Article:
Pages Navigation Menu

(How we make) Temaki in Tokyo

(How we make) Temaki in Tokyo

Today we stayed at home to have dinner. As unexceptional as that might be, the real stunner is that we prepared an authentic Japanese dinner for ourselves.

With the guidance of our host Asami, who lives in the house next door. She had the pleasant idea to show us how to make what she calls an ‘easy and quick Japanese family dinner‘.

Well, with her help it was because Asami had generously also bought all ingredients. The rice, the seafood, the greens and all the extras we needed to enjoy a fun evening and traditional Japanese meal. Temaki.

I hereby share Asami’s recipe – How to make Japanese Temaki

First, rinse the rice. Three cups of rice for three people is plenty – we had a scale inside the metal bowl from the rice cooker for measurement.

Tokyo, Japan

 

I think four times rinsing was good enough for our rice.

Tokyo, Japan

 

We then put the metal bowl into the rice cooker and it did the magic – perfectly cooking and timing the rice by itself. It was the first time we had used a rice cooker – such a useful thing!

Tokyo, Japan

 

We washed the shiso (Japanese herb/leaf) and kaiware (spicy sprouts). Oh and the cucumber, too!

Tokyo, Japan

 

We unwrapped the wasabi (Japanese spicy horseradish) which comes in a tube but for decorative purposes we placed it into this nice green patch (optional).

Tokyo, Japan

 

We tasted the tamanoi sushinoko sachet which is white sushi vinegar powder and tastes pretty acidic.

Tokyo, Japan

 

This is the incredible selection of the seafood Asami brought with her. Fresh (and raw) and delicious. Asami also labelled the picture for me!

Japanese Seafood names

 

Some close-ups of our temaki-fillings-to-be.

Tokyo, Japan

Tokyo, Japan

Tokyo, Japan

Tokyo, Japan

Tokyo, Japan

Tokyo, Japan

 

We washed the wooden bowl for the rice (it has to be wet when the rice gets poured in). We also cut the nori (dried seaweed) sheets into rectangular shaped pieces.

Tokyo, Japan

 

I placed the rice into the (wet) wooden bowl.

Tokyo, Japan

 

Asami and Tomek fanned the rice to cool it down.

Tokyo, Japan

 

Next, Asami sprinkled the rice with vinegar powder and mixed it lightly.

Tokyo, Japan

 

Cooling the rice some more by the window.

Tokyo, Japan

 

In the meantime I messed around with the wooden spoons because I have a thing with rabbits lately, then washed them and gave each dinner participant one. They are used to scoop a tiny temaki portion of rice onto the nori sheet.

Tokyo, Japan

 

The seafood was cut into small slices and arranged gracefully onto the washed sprouts – alternated with cucumber (Asami taught us how to cut the cucumber the Japanese way to get thin strips). The fish roe was placed on another plate. We poured a bit of wasabi and soy sauce for everyone into separate small dishes.

Tokyo, Japan

Tokyo, Japan

 

Et voila!

Tokyo, Japan

 

We said “Itadakimasu”, “Guten Appetit” and “Smacznego” and the temaki-forming-fun would begin!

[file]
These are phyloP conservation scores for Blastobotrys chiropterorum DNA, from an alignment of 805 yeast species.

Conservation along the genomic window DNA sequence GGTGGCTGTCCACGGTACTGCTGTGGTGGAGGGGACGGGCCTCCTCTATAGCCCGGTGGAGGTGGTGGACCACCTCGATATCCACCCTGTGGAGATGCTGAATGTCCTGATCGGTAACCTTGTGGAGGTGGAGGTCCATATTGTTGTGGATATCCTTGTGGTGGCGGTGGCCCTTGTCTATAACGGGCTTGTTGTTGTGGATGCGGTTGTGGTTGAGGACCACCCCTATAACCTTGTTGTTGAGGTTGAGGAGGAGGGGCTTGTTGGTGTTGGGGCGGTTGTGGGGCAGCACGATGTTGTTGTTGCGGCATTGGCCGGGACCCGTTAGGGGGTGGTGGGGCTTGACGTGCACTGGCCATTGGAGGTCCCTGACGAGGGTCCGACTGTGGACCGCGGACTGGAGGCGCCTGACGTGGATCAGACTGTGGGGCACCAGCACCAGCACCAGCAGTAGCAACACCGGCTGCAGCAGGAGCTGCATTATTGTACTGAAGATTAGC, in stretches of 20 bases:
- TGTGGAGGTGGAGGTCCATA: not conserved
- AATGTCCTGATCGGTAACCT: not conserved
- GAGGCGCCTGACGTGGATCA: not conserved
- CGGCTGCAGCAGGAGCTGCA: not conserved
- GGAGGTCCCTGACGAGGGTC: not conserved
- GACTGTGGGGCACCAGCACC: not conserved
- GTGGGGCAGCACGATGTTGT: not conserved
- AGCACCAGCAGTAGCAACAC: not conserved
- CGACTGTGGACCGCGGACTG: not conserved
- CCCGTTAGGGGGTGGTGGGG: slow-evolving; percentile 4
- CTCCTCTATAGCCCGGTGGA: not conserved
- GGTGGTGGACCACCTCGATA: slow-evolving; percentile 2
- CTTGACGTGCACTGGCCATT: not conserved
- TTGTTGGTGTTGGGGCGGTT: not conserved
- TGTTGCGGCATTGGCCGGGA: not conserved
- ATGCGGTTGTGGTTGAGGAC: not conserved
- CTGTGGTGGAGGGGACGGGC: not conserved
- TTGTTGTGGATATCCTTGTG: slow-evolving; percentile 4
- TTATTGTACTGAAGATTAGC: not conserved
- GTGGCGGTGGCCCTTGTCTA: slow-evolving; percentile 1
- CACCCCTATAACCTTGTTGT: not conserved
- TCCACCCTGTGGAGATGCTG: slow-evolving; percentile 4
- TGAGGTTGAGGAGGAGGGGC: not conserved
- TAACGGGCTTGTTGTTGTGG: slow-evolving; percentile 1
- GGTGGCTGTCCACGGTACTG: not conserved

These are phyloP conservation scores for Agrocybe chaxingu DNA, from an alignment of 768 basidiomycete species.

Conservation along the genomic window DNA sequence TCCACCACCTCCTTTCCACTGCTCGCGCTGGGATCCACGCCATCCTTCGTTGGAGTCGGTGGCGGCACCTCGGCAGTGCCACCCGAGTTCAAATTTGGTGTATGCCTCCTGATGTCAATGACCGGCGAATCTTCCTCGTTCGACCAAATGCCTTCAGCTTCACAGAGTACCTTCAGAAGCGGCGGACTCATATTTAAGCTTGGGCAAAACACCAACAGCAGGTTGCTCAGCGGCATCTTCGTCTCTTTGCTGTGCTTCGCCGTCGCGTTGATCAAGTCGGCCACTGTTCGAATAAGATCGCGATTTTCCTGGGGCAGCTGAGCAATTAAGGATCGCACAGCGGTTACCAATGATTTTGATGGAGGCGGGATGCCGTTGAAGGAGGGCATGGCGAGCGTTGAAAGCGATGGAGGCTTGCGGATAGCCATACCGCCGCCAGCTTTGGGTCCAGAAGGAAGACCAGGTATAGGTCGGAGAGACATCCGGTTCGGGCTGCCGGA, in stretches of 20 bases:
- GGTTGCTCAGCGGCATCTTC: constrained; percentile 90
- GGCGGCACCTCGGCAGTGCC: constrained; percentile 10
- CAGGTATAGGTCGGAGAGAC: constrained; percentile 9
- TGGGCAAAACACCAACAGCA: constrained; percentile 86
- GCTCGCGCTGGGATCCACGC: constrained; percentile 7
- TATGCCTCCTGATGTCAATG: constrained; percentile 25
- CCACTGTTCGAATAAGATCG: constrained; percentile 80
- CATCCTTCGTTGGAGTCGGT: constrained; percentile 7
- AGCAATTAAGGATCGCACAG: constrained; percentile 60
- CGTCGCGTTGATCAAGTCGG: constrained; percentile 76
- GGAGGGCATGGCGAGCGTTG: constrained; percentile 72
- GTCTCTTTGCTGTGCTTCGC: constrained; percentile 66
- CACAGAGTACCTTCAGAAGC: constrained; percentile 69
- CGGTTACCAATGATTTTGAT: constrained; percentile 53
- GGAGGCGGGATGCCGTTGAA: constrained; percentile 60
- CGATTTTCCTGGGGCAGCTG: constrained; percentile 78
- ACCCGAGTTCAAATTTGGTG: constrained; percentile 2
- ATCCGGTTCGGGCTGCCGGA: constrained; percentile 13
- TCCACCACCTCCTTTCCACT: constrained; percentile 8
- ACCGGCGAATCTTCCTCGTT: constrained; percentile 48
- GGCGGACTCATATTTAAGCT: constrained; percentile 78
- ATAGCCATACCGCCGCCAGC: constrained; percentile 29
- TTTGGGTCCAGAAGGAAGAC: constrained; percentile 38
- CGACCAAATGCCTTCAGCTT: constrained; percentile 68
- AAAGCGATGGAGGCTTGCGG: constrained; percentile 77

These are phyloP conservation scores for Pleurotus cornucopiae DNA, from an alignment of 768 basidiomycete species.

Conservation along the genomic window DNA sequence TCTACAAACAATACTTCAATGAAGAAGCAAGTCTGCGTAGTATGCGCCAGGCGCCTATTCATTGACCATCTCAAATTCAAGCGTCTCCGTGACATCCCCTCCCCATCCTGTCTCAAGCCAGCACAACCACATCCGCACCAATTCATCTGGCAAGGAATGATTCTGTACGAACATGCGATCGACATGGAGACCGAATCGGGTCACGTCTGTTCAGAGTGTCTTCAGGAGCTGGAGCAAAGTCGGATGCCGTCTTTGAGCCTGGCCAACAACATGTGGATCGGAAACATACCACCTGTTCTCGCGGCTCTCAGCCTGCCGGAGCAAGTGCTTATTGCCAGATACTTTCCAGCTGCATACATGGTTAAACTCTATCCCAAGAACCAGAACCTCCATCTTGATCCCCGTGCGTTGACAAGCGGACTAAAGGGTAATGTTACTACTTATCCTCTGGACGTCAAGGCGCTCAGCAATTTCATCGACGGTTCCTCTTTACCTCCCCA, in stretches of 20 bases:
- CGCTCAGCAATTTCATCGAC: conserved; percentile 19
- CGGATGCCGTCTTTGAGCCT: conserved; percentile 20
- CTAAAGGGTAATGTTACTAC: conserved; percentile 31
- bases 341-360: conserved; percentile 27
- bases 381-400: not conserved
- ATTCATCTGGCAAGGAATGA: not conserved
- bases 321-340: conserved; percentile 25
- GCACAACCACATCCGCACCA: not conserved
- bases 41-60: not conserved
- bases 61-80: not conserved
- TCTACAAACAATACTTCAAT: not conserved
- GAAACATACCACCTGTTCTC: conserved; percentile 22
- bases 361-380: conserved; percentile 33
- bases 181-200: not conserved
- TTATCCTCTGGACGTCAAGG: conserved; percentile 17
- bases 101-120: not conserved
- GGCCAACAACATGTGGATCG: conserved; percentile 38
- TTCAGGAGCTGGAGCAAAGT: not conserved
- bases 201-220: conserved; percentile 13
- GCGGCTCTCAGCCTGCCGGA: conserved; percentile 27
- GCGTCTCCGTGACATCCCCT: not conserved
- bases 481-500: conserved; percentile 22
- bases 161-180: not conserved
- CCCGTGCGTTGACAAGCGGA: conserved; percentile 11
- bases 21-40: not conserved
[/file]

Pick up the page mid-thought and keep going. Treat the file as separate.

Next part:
Tokyo, Japan

 

Always happy Akira, Asami’s husband, joined us later after his long work day at their photography studio. Asami and Akira, two joyous and blithe spirits, who always know how to spoil us to bits, make the Japanese A-Team together. We are so lucky to have two hosts that treat us like family.

Tokyo, Japan

 

Anyhow, I digress into the joys of renting from our fantastic neighbours, so this is the final step of temaki making:

Place a bit of rice on the nori sheet, top up with sashimi, fish roe, sprouts, leafs… and roll them up in the nori. Dip into the soy-wasabi sauce and done. Repeat in various variations and enjoy!

Tokyo, Japan

Tokyo, Japan

 

This is how to cut nori sheets and roll perfect temaki cones.

temaki rolling1

temaki rolling2

I never actually managed to take a picture of our finished temaki because it was all to delicious after we started to get into it. (If you were actually wondering more about the soft-cone in the background, well it’s a long Halloween story.)

Tokyo, Japan

 

Let me tell you about dessert. I can proudly say that keeping the sachet of Polish wild-strawberry kisiel (jello) has finally paid off. I took it from Poland well after New Year, when we were leaving for this year’s travels… but never managed to actually cook it until now!

Asami gave it a test and prepared to try some typical Polish dessert -the glibbery-jelly kisiel. You will either love or hate it. Tomek cannot stand it and I am loving it. So easy and fast to cook. When the texture is still warm, it is simply the best.

Tokyo, Japan

 

In fact, Asami cooked it herself. The colour of the wild strawberry kisiel is pretty pink as well. How can anyone not like that.

Tokyo, Japan

 

So this is how the evening ends – with a Japanese-Polish dinner. Well, not exactly.
We chatted the night away sitting around Asami and Akira’s fireplace, drinking wine, sweet fizzy cocktails, exchanging wigs (nothing more than a fashion accessory in Japan) and snacking on a beautifully elongated Japanese plate full of oysters and other nibbles.

<º))))><  ♥ Next time I do temaki I will think back about a beautifully wonderful evening ♥  ><((((º>

Related posts:

Leave a Comment

Your email address will not be published. Required fields are marked *